On July 24, nine days after Claudette made landfall, I contacted (via email) approximately 90 households living all along the Texas coast that participate in the Texas Monarch Watch Program. The only reply concerning the moth was the Matagorda sighting of four listed previously. This paucity of sightings is in large contrast to the 14 Black Witch locations reported in Texas in 2001.
------> Images of Hurricane Claudette over Port O'Connor from NOAA and the Space Station <-----
More Information on Tropical Storm / Hurricane Claudette
Given that very few Black Witches were reported in 2003 for anywhere in Texas except for the extraordinary numbers where the eye of Hurricane Claudette made landfall, the most logical conclusion is that the Black Witches came ashore with the hurricane.
Naturalists across the state proved their ability to report occurrences of this species during an minor outbreak year in 2001 when Black Witches were reported from 13 locations in 12 counties in the month of June. The only location in 2001 to report moderate numbers, no more than 20, was at the Chaparral Wildlife Management Area located approximately 100 miles south-southwest of San Antonio. All other sightings were of no more than one individual per day, the only other exception being on July 20 during a pelagic trip in deep water east of Brownsville where five were seen dead on the water. It may just be coincidental, but the date, location, and modest number of moths seen out in the Gulf on July 20, 2001 coincides well with the track of Hurricane Claudette and the huge number of moths seen at Port O'Connor on July 15, 2003 and shortly thereafter.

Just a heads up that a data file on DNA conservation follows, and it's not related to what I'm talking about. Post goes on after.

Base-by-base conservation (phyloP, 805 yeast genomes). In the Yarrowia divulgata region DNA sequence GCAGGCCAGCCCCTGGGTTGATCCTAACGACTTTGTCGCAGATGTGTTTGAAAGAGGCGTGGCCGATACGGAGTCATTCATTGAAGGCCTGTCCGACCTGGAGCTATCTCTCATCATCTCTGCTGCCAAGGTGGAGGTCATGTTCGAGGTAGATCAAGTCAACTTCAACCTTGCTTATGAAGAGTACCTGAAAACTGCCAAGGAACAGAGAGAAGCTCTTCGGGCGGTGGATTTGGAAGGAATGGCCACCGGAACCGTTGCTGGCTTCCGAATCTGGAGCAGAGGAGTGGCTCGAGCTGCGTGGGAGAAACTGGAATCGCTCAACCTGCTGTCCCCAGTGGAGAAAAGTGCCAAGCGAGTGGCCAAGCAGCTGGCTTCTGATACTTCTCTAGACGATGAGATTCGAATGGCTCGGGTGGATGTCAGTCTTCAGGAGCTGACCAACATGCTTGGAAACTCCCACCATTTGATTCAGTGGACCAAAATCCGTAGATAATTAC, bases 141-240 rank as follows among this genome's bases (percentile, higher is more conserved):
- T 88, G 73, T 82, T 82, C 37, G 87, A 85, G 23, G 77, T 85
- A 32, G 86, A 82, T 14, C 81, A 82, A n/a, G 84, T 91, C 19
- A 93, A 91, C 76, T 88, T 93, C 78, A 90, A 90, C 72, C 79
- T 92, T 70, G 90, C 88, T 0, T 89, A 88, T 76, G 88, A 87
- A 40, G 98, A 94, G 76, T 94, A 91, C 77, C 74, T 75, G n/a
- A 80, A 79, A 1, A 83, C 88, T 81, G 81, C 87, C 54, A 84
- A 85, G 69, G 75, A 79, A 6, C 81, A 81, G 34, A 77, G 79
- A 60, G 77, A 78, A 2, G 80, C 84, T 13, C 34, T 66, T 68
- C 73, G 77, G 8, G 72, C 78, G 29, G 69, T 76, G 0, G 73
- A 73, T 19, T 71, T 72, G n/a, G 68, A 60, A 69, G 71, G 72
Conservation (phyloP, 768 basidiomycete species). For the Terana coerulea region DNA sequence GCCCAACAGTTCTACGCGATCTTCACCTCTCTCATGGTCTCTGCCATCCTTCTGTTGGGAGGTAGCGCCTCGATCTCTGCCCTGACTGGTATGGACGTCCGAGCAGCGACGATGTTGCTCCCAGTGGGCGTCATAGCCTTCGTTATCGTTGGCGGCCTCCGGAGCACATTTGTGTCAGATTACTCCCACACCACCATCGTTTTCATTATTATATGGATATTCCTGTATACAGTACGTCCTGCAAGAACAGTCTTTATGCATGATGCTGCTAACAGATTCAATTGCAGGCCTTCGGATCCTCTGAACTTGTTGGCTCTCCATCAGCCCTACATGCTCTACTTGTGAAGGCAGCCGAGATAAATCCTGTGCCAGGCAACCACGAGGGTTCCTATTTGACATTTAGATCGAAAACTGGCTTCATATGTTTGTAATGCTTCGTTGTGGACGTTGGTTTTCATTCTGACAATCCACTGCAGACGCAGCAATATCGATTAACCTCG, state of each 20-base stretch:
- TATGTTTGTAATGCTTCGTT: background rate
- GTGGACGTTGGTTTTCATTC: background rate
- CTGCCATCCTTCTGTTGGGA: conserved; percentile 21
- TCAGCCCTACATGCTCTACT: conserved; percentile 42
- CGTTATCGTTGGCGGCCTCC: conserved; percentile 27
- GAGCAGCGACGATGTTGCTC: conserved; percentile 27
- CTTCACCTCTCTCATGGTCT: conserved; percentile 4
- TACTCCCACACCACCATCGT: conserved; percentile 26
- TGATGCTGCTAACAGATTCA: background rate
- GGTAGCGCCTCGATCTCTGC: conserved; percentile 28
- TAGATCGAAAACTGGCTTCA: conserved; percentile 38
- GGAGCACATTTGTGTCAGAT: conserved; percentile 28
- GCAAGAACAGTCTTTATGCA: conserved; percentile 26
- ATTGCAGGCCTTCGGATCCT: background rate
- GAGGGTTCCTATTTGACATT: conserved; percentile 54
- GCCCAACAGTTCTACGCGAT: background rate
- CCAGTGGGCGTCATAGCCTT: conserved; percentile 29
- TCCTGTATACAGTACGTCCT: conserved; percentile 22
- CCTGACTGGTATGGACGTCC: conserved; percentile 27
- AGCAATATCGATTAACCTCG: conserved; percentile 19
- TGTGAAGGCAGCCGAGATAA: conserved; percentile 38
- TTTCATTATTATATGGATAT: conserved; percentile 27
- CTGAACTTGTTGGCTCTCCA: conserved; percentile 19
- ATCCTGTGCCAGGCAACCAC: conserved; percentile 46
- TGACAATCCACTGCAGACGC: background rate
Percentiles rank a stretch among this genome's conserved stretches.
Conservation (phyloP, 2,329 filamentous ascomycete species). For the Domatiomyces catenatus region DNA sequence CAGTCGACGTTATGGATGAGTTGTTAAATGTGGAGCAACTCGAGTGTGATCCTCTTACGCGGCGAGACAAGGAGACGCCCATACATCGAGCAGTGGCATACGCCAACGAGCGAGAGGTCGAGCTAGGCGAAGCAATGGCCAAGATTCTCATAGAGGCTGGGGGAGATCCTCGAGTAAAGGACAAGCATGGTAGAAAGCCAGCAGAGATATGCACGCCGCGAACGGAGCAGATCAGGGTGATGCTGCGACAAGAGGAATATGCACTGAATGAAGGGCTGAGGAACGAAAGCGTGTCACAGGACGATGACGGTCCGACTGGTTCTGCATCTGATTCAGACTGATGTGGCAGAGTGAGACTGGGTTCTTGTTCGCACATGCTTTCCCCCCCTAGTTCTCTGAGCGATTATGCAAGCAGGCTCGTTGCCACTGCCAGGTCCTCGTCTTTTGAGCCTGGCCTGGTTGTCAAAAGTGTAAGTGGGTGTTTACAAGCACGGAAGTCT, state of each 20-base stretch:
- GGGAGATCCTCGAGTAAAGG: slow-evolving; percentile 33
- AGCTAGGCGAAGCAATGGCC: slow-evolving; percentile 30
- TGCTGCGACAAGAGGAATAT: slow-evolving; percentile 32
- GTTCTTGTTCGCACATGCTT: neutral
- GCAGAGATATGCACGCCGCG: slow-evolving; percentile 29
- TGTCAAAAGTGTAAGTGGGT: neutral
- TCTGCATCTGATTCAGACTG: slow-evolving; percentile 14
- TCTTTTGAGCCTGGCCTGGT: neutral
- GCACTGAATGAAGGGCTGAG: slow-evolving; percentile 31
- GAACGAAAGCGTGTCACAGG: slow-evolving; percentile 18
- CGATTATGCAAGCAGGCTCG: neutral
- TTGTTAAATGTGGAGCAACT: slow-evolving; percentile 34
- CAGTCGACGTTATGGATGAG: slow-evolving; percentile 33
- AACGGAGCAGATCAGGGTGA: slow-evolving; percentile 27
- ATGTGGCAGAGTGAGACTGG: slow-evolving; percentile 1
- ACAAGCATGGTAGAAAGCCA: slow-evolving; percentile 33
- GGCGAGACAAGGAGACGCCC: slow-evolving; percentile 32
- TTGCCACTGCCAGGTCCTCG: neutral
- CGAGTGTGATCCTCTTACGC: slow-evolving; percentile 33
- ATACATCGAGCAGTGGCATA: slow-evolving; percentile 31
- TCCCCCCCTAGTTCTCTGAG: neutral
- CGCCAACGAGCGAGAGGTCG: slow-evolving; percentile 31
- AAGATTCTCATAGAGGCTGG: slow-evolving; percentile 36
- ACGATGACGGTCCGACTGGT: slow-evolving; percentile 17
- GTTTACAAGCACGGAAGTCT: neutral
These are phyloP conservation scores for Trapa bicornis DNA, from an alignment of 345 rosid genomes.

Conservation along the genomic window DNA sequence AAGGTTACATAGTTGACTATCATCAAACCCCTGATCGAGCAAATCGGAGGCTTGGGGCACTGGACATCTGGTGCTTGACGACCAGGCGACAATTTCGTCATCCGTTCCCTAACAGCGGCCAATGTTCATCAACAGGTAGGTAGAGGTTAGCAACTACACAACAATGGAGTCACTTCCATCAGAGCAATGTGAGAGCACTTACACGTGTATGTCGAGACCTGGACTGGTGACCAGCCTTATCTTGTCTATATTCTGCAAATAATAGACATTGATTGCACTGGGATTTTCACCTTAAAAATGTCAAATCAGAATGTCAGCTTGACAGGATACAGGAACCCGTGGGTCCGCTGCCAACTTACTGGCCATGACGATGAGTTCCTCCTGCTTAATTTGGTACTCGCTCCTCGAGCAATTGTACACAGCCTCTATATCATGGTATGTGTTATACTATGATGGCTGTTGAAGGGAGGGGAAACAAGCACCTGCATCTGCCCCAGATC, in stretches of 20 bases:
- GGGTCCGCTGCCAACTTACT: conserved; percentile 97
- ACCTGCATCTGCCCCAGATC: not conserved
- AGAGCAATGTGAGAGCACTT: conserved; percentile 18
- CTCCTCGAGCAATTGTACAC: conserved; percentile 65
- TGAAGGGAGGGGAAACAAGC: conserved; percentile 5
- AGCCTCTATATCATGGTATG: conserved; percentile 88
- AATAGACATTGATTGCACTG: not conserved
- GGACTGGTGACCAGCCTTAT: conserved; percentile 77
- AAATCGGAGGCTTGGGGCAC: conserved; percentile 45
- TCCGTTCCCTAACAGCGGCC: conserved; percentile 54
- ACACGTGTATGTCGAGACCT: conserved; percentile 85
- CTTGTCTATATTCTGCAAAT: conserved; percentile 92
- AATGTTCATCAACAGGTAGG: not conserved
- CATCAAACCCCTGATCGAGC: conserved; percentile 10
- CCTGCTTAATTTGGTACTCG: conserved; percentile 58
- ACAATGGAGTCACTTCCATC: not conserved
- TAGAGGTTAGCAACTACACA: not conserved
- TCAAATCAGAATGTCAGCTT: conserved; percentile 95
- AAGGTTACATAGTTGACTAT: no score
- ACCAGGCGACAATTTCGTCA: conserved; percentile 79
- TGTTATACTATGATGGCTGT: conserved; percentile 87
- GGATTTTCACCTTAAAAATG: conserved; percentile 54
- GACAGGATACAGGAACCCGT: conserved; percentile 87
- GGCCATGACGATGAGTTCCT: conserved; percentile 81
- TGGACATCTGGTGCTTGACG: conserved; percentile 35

Large numbers of Lepidopterans and other insects have frequently been reported offshore in the Gulf of Mexico. In preliminary data from the Migration Over the Gulf Project, Bob Russell reported "massive offshore movements" of Sphingidae moths on Gulf oil platforms during Oct 7-12, 1998. Aeshnidae and Libellulidae Dragonflies were said to "continue in force". Nymphalidae, Pieridae and Hesperiidae butterflies were common.
Baust et al, (1981) report 22 species of insects collected on an offshore oil platform located approximately 160 km south-southeast of Galveston, Texas, on the night of October 1-2, 1978. Light winds for three days preceded their observation. Of particular interest was their report that "most of the insect arrived in single species swarms throughout the night, alighted for one quarter to two hour periods, and then departed, still in separate swarms." Providing some indication of numbers, they report that "many thousands of individuals arrived at one platform [location?] over a three hour period". That these numbers might be sustained over a period of time was suggested by their observation that "one platform erected 140 km south of the nearest landfall in February had an Eastern Kingbird nest, with three eggs."
Walker (1980) determined that moths typically migrate at high elevations as opposed to butterflies which typically have a more controlled flight closer to the ground, in what's known as the boundary layer (Walker 1985). Moths migrating at higher elevations with the wind have less control as to their final destination. Tropical Storm Claudette may have picked up the Black Witches as it passed Jamaica or the Yucatan peninsula, or possibly intercepted and redirected a large trans-gulf flight already in progress.
Black Witch Moths (Ascalapha odorata) in the Eyes of Tropical Storms
To help us better understand the movements of this insect, we need your observations!
If you see a Black Witch, particularly outside of Texas, please contact:
| Mike Quinn
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Additional Publications on North American Migratory Insects
03 Nov 2008 © Mike Quinn / firstname.lastname@example.org / Texas Entomology